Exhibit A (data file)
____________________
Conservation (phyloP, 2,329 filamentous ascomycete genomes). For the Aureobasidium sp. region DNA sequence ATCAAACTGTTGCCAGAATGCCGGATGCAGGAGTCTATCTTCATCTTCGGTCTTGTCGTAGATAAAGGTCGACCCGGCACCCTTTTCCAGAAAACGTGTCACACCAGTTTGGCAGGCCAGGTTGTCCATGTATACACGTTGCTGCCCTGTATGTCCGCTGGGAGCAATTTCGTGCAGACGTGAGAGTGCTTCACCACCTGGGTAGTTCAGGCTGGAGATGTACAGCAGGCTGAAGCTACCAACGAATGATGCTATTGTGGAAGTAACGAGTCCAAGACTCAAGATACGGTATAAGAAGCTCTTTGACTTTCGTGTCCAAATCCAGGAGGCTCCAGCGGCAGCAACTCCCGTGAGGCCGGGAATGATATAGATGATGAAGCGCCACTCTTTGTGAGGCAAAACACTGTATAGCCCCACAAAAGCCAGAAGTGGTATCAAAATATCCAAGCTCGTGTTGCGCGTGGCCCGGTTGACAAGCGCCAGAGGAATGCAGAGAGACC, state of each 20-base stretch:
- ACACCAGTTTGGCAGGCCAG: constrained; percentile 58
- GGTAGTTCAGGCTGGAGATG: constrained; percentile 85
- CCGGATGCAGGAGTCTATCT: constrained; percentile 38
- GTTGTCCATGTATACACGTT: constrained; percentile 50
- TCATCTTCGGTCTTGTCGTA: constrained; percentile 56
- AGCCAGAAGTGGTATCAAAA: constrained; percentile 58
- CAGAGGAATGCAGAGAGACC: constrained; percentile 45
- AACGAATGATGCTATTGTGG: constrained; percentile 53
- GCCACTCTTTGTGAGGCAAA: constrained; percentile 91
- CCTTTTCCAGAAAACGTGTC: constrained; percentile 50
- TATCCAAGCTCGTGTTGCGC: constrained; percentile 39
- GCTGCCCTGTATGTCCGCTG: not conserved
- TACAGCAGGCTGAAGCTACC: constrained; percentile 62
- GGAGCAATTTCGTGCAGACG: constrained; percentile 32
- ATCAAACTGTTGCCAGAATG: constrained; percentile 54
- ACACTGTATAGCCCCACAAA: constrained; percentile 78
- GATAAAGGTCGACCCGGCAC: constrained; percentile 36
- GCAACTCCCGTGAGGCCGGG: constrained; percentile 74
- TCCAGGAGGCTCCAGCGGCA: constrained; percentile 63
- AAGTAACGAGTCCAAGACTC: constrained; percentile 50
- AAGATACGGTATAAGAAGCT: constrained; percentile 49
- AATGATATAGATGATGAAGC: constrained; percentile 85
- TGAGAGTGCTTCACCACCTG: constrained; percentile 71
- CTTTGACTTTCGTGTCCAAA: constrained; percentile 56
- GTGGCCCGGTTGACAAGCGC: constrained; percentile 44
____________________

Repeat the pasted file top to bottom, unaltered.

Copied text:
Conservation (phyloP, 2,329 filamentous ascomycete genomes). For the Aureobasidium sp. region DNA sequence ATCAAACTGTTGCCAGAATGCCGGATGCAGGAGTCTATCTTCATCTTCGGTCTTGTCGTAGATAAAGGTCGACCCGGCACCCTTTTCCAGAAAACGTGTCACACCAGTTTGGCAGGCCAGGTTGTCCATGTATACACGTTGCTGCCCTGTATGTCCGCTGGGAGCAATTTCGTGCAGACGTGAGAGTGCTTCACCACCTGGGTAGTTCAGGCTGGAGATGTACAGCAGGCTGAAGCTACCAACGAATGATGCTATTGTGGAAGTAACGAGTCCAAGACTCAAGATACGGTATAAGAAGCTCTTTGACTTTCGTGTCCAAATCCAGGAGGCTCCAGCGGCAGCAACTCCCGTGAGGCCGGGAATGATATAGATGATGAAGCGCCACTCTTTGTGAGGCAAAACACTGTATAGCCCCACAAAAGCCAGAAGTGGTATCAAAATATCCAAGCTCGTGTTGCGCGTGGCCCGGTTGACAAGCGCCAGAGGAATGCAGAGAGACC, state of each 20-base stretch:
- ACACCAGTTTGGCAGGCCAG: constrained; percentile 58
- GGTAGTTCAGGCTGGAGATG: constrained; percentile 85
- CCGGATGCAGGAGTCTATCT: constrained; percentile 38
- GTTGTCCATGTATACACGTT: constrained; percentile 50
- TCATCTTCGGTCTTGTCGTA: constrained; percentile 56
- AGCCAGAAGTGGTATCAAAA: constrained; percentile 58
- CAGAGGAATGCAGAGAGACC: constrained; percentile 45
- AACGAATGATGCTATTGTGG: constrained; percentile 53
- GCCACTCTTTGTGAGGCAAA: constrained; percentile 91
- CCTTTTCCAGAAAACGTGTC: constrained; percentile 50
- TATCCAAGCTCGTGTTGCGC: constrained; percentile 39
- GCTGCCCTGTATGTCCGCTG: not conserved
- TACAGCAGGCTGAAGCTACC: constrained; percentile 62
- GGAGCAATTTCGTGCAGACG: constrained; percentile 32
- ATCAAACTGTTGCCAGAATG: constrained; percentile 54
- ACACTGTATAGCCCCACAAA: constrained; percentile 78
- GATAAAGGTCGACCCGGCAC: constrained; percentile 36
- GCAACTCCCGTGAGGCCGGG: constrained; percentile 74
- TCCAGGAGGCTCCAGCGGCA: constrained; percentile 63
- AAGTAACGAGTCCAAGACTC: constrained; percentile 50
- AAGATACGGTATAAGAAGCT: constrained; percentile 49
- AATGATATAGATGATGAAGC: constrained; percentile 85
- TGAGAGTGCTTCACCACCTG: constrained; percentile 71
- CTTTGACTTTCGTGTCCAAA: constrained; percentile 56
- GTGGCCCGGTTGACAAGCGC: constrained; percentile 44